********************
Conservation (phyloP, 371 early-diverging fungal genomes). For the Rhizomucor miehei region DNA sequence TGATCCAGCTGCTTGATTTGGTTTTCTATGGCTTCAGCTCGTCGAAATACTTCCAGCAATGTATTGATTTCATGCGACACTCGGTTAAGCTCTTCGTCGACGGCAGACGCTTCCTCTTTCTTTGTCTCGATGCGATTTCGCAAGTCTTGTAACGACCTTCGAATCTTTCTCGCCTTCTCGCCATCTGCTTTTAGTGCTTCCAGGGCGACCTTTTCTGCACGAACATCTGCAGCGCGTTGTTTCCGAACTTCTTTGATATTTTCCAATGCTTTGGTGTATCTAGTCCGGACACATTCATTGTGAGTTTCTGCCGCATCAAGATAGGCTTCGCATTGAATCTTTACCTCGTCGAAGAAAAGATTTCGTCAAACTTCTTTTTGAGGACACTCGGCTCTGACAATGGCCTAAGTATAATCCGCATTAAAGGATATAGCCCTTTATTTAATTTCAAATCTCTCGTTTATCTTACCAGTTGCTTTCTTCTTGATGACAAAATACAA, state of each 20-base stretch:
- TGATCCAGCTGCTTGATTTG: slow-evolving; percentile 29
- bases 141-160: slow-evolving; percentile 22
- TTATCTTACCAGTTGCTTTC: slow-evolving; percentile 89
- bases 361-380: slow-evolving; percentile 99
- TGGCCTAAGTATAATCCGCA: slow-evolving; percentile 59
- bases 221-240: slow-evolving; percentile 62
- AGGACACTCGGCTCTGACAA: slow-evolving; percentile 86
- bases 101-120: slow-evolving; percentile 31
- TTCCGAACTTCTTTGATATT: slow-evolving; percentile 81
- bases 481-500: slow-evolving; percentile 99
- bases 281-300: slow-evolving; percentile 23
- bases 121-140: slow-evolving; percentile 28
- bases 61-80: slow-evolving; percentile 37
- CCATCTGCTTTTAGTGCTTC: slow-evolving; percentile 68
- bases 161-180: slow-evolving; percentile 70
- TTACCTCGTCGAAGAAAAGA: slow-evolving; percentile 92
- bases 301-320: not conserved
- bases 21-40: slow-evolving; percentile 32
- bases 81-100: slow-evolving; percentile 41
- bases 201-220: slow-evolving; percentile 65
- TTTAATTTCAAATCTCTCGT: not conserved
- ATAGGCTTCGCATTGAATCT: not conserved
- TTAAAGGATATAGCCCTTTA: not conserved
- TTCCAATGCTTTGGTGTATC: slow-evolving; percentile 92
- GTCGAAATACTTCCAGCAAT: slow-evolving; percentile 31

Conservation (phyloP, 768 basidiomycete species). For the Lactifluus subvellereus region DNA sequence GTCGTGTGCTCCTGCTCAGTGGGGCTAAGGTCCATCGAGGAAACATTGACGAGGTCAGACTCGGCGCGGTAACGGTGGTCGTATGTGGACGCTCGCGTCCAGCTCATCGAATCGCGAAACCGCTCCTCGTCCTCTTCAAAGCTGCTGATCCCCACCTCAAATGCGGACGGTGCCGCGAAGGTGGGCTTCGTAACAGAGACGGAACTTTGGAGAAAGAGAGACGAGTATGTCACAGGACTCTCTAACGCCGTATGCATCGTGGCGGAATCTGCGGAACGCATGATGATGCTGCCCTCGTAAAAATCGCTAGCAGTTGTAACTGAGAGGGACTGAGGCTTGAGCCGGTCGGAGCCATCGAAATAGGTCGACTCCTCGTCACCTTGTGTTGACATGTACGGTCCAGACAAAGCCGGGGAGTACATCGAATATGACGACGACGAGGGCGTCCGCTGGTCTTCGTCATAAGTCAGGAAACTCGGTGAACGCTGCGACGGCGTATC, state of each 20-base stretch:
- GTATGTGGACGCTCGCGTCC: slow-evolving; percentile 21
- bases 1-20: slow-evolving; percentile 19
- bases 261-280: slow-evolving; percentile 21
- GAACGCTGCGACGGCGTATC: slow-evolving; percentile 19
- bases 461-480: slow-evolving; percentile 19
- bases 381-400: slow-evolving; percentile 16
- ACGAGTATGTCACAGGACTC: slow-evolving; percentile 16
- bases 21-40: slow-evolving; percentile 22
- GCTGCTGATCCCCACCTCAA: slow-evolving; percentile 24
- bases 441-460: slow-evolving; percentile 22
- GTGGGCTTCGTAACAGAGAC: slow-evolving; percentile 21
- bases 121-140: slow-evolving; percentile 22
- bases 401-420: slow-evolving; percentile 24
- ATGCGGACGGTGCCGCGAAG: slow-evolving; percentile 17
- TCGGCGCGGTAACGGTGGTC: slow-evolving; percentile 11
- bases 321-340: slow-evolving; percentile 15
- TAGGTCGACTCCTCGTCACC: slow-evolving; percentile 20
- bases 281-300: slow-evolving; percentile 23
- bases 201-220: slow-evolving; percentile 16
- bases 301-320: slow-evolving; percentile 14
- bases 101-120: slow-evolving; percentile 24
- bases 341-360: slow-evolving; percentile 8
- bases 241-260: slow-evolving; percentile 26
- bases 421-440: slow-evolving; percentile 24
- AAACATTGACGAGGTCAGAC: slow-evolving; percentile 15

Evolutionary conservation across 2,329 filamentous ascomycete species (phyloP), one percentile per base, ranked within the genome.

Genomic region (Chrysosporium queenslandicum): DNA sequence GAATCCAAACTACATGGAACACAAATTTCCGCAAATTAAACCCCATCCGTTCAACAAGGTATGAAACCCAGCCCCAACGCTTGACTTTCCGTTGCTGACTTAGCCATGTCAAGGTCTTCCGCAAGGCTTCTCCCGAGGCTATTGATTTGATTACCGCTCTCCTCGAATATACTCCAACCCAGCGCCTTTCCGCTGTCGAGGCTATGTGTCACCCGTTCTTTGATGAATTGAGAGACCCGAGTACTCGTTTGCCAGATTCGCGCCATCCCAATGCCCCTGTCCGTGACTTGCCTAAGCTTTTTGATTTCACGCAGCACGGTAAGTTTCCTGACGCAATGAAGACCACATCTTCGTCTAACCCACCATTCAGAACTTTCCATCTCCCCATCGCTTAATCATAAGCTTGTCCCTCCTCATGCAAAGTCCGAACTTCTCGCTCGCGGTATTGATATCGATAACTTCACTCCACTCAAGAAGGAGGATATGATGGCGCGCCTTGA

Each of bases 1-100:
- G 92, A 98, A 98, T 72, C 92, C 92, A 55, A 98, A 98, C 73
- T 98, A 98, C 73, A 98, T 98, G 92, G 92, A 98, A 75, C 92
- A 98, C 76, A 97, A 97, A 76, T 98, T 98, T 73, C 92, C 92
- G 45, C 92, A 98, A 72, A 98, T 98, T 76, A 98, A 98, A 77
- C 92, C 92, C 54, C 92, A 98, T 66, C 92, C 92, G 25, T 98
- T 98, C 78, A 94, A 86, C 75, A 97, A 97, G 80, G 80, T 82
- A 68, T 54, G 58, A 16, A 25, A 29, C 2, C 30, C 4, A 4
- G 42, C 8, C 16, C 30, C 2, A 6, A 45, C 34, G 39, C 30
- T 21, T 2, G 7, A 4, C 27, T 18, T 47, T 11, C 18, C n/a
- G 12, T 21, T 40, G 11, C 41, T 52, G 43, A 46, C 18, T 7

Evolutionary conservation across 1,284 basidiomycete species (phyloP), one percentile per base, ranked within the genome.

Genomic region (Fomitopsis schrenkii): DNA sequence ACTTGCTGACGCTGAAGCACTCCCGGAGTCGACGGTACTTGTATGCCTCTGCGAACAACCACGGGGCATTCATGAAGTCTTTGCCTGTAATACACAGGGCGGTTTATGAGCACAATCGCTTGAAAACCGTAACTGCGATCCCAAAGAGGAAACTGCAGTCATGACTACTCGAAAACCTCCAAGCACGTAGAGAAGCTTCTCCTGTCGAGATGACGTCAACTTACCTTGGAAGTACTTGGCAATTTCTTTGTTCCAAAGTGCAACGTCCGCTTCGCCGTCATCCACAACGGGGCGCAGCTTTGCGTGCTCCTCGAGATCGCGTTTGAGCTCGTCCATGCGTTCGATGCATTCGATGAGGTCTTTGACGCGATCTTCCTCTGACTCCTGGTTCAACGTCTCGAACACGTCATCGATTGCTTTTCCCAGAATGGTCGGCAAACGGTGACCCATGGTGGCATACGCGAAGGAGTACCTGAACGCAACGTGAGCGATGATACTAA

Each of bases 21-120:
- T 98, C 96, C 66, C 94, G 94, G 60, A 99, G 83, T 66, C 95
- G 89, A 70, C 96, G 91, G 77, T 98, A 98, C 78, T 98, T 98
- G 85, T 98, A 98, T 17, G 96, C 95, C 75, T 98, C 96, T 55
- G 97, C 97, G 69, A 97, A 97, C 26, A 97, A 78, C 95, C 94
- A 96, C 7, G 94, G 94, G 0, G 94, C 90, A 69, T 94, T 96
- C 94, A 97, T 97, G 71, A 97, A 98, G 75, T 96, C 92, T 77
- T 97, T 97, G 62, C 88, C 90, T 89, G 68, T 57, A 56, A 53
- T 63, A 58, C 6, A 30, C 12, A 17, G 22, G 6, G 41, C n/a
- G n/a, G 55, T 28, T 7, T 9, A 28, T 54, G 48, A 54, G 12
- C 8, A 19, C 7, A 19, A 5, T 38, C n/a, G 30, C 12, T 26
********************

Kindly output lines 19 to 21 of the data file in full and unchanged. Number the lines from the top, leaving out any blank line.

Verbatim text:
- bases 21-40: slow-evolving; percentile 32
- bases 81-100: slow-evolving; percentile 41
- bases 201-220: slow-evolving; percentile 65